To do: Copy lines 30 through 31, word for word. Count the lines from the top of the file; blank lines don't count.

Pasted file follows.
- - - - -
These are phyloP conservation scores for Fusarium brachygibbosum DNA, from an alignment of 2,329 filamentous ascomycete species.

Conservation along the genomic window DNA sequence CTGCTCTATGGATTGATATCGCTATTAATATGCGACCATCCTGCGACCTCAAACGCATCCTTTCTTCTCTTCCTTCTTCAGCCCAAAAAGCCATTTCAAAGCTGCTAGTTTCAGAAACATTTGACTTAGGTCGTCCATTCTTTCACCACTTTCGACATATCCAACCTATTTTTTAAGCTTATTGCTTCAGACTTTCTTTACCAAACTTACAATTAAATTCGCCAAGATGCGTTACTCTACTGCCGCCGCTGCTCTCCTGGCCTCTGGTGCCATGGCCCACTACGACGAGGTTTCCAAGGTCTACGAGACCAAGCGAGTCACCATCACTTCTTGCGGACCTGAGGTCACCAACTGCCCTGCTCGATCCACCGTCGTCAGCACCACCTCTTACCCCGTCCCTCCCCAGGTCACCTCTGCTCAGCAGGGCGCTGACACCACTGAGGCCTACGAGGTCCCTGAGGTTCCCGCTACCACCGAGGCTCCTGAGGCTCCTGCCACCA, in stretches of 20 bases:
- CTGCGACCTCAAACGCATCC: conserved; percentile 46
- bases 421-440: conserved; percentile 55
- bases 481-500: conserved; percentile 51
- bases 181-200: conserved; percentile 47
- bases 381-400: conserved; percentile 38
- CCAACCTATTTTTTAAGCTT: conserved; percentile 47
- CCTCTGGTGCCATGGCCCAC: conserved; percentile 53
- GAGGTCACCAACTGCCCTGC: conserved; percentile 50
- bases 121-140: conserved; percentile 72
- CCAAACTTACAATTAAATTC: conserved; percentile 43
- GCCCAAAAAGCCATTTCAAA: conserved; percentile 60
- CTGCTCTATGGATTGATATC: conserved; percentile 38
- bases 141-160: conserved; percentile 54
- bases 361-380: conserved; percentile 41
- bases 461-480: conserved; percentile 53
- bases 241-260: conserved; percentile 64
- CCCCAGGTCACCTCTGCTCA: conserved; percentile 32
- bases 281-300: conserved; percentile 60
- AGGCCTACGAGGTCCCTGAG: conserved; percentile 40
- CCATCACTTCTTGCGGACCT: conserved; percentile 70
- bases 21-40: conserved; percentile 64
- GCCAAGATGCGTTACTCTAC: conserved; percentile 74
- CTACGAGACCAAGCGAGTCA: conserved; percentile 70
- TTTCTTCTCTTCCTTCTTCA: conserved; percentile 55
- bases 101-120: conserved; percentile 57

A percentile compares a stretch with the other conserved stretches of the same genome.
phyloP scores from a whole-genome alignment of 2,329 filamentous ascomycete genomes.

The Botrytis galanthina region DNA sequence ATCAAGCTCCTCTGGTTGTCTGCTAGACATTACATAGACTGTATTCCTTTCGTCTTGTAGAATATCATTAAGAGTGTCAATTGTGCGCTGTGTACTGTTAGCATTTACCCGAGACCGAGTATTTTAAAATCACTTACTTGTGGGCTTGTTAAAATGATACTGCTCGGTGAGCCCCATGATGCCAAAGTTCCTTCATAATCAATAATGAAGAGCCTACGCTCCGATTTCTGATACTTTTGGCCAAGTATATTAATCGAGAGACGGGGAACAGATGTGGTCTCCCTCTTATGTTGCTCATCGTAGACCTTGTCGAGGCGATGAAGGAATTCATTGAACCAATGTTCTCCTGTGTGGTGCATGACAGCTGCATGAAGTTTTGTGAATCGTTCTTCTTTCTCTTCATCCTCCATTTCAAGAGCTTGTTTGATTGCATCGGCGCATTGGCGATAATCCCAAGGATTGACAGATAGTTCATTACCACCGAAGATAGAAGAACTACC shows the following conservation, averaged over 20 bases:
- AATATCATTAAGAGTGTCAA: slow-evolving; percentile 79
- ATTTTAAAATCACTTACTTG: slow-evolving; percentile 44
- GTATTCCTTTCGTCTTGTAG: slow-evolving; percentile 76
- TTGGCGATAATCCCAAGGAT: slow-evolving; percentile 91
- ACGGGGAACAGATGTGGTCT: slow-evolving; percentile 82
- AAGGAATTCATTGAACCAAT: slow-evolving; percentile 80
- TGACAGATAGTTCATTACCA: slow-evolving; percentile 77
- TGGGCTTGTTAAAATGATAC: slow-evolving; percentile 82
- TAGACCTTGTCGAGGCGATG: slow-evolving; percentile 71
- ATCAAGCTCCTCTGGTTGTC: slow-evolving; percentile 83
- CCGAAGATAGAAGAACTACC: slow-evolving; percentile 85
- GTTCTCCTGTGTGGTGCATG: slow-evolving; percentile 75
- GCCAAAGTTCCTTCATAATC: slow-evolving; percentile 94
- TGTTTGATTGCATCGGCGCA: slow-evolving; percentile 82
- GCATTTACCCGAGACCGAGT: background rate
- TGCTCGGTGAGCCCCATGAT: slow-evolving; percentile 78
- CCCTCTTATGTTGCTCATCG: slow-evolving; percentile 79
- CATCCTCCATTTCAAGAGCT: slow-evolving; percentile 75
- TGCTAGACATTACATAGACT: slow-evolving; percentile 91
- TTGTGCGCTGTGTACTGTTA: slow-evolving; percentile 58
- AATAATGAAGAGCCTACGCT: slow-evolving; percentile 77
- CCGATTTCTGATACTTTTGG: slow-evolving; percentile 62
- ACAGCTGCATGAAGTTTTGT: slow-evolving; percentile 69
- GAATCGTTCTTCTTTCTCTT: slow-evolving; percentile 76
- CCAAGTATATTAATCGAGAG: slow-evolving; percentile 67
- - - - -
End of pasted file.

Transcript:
The Botrytis galanthina region DNA sequence ATCAAGCTCCTCTGGTTGTCTGCTAGACATTACATAGACTGTATTCCTTTCGTCTTGTAGAATATCATTAAGAGTGTCAATTGTGCGCTGTGTACTGTTAGCATTTACCCGAGACCGAGTATTTTAAAATCACTTACTTGTGGGCTTGTTAAAATGATACTGCTCGGTGAGCCCCATGATGCCAAAGTTCCTTCATAATCAATAATGAAGAGCCTACGCTCCGATTTCTGATACTTTTGGCCAAGTATATTAATCGAGAGACGGGGAACAGATGTGGTCTCCCTCTTATGTTGCTCATCGTAGACCTTGTCGAGGCGATGAAGGAATTCATTGAACCAATGTTCTCCTGTGTGGTGCATGACAGCTGCATGAAGTTTTGTGAATCGTTCTTCTTTCTCTTCATCCTCCATTTCAAGAGCTTGTTTGATTGCATCGGCGCATTGGCGATAATCCCAAGGATTGACAGATAGTTCATTACCACCGAAGATAGAAGAACTACC shows the following conservation, averaged over 20 bases:
- AATATCATTAAGAGTGTCAA: slow-evolving; percentile 79